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1253rd OGM and open lecture

 

Beekman

   “Are you smarter than a slime mould?”

   Professor Madeleine Beekman
   Professor of Behavioural Ecology
   University of Sydney

Date: Wednesday 7th June 2017: 6:00 for 6.30 pm AGM, 6:30 pm OGM and Open Lecture
Venue: Union, University and Schools Club, 25 Bent Street Sydney
Entry: $20 for Non-Members, $10 for Members and Associate Members of the Society, which includes a welcome drink.  Dress Code: Business
Dinner (including drinks): $80 for Members and Associate Members, $90 for Non-Members. Reservations must be made at least 2 days before.
Reservations: at:https://nsw-royalsoc.currinda.com/register/event/33
Enquiries: This email address is being protected from spambots. You need JavaScript enabled to view it. Phone: 9431 8691
All are welcome.

In this talk we will investigate if the slime mould, a unicellular organism with no brain or central nervous system, is as smart as we are. And you may be surprised by the answer. Over the last few years the acellular slime mould, Physarum polycephalum (literally the multi-headed slime mould) has emerged as a model system for decision making. This organism, despite its simplicity, is capable of rather complex behaviour. For example, the slime mould is capable of finding the shortest path through a maze, can construct networks as efficient as those designed by humans, solve computationally difficult puzzles, makes multi-objective foraging decisions, balances its nutrient intake and even behaves irrationally. Are the slime mould’s achievements simply ‘cute’, worthy of mentioning in passing, but nothing to take too seriously? Or do they hint at the fundamental processes underlying all decision-making? This talk will address this question after reviewing the decision-making abilities of the slime mould.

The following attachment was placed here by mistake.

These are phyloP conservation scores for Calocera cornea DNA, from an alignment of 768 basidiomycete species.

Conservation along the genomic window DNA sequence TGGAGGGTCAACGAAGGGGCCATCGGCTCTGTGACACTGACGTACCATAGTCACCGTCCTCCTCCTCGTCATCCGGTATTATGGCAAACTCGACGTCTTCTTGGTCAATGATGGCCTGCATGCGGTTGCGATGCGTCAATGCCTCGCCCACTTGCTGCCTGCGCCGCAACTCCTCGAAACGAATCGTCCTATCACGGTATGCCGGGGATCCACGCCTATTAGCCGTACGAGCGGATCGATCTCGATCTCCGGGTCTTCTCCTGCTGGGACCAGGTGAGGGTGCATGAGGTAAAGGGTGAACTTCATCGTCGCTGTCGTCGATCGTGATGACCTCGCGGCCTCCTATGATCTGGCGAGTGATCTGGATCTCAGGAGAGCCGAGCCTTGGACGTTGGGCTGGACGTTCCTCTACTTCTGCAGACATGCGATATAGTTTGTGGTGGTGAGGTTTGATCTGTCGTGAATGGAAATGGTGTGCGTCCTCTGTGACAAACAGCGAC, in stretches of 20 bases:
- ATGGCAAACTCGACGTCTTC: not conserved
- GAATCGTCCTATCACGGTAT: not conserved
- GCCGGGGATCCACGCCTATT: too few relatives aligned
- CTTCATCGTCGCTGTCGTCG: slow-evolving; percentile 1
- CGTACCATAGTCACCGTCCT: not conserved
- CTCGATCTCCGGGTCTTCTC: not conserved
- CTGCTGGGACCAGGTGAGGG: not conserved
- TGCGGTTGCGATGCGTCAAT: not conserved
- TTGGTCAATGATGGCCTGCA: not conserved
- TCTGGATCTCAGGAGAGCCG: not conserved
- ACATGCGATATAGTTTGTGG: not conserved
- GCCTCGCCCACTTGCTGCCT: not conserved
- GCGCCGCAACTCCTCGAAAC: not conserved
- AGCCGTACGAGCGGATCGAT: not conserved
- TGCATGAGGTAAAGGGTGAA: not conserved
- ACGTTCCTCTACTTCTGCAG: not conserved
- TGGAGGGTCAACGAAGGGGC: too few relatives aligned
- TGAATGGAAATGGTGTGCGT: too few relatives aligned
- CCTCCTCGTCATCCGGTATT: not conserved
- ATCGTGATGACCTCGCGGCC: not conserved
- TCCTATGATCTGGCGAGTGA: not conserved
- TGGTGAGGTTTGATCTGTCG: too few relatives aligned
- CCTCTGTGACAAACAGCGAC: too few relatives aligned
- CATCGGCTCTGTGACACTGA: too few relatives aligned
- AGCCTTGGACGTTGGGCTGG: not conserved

Madeleine Beekman is professor of Behavioural Ecology at the University of Sydney and a Fellow of the Royal Society of NSW. She previously held prestigious research fellowships such as the Australian Research Council (ARC) Queen Elizabeth II Fellowship (2003-2012), an ARC Future Fellowship (2013-2016), and a Sydney University Senior International Research Fellowship (2006-2010). Madeleine did her PhD in at the University of Amsterdam and was a postdoctoral research at the University of Sheffield before she moved to Australia to join the University of Sydney in 2001. She has been editor of numerous scientific journals and is currently the Deputy Head of School of the School of Life and Environmental Sciences, as well as the Chair of Ecology, Evolution and Environment. Her main model organism besides the slime mould are honeybees.

Royal Society events

The Royal Society of NSW organizes a number of events in Sydney throughout the year.  These include Ordinary General Meetings (OGMs) held on the first Wednesday of the month (there is no meeting in January).  Society business is conducted, new Fellows and Members are inducted, and reports from Council are given to the membership.  This is followed by a talk and optional dinner.  Drinks are served before the meeting.  There is a small charge to attend the meeting and talk, and to cover refreshments.  The dinner is a separate charge, and must be booked in advance.  All OGMs are open to members of the public.

The first OGM in February has speakers drawn from the Royal Society Scholarship winners, and the December OGM hears from the winner of the Jak Kelly award, before an informal Christmas party.  The April event is our black-tie Annual Dinner and Distinguished Fellow lecture.

Other events are held in collaboration with other groups, including:

  • The Four Societies lecture (with the Australian Institute of Energy, the Nuclear Panel of Engineers Australia [Sydney Division] and the Australian Nuclear Association)
  • The Forum (with the Australian Academy of Technology and Engineering, the Australian Academy of Science, the Australian Academy of the Humanities and the Academy of the Social Sciences in Australia)
  • The Dirac lecture (with UNSW Australia and the Australian Institute of Physics)
  • The Liversidge Medal lecture (with the Royal Australian Chemical Institute)
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